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The title says it all. If I'm standing in the wind and I'm wet, I feel much colder than when I'm dry. This is true no matter how warm or cold the water. Why is this?

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Evaporation of sweat from the skin surface has a cooling effect due to the latent heat of evaporation of water (from wikipedia). Basically, the heat is transfered from your skin to the water, the water then evaporates, taking with it a bit of the energy stored in it.

Further references here

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  • $\begingroup$ Latent heat of evaporation refers to the energy cost of a phase transition? $\endgroup$ Jun 15 '15 at 2:15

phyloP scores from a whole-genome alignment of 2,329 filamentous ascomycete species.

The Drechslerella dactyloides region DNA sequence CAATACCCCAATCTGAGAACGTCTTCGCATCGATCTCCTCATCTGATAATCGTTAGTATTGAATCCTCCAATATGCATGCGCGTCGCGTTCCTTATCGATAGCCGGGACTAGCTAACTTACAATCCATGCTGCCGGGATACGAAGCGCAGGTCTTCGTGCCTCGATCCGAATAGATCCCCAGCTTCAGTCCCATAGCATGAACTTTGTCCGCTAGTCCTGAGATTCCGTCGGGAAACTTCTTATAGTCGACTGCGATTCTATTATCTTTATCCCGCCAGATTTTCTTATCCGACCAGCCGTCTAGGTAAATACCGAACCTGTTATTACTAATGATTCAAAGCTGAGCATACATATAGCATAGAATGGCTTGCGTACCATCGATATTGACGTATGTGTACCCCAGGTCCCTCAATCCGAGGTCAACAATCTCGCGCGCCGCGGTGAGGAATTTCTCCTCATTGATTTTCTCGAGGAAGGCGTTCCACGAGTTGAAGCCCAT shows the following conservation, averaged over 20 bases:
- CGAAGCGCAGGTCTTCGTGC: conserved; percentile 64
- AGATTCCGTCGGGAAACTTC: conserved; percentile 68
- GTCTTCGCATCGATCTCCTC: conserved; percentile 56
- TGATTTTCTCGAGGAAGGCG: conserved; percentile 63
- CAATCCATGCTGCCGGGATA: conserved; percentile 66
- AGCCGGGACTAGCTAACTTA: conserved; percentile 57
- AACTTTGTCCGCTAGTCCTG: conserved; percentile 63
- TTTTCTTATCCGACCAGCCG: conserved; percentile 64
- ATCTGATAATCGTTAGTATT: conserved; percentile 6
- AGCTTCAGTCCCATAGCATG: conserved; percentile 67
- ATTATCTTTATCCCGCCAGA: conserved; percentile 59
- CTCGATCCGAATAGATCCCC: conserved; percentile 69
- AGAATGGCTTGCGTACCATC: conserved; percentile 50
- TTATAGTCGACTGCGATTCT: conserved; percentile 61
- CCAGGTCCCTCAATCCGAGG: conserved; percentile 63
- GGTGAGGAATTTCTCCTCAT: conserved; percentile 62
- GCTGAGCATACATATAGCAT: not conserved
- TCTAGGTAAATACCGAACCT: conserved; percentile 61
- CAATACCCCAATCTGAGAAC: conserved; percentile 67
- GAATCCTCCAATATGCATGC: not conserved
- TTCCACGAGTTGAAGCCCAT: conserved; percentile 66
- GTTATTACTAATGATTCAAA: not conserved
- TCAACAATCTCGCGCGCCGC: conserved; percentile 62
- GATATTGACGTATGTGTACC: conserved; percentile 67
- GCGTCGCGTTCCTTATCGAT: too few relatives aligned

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Our body is trying to cool down so when a strong wind blew, the coldness of the wind transferred to the heat in our body.Thus, our body will feel colder.

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    $\begingroup$ -1 for perpetuating the heat/coldness misconception. Heat is the energy that is being transfered from our body towards the environoment. No notion of "coldness" per se exists in thermal physics. $\endgroup$ Aug 15 '16 at 9:42

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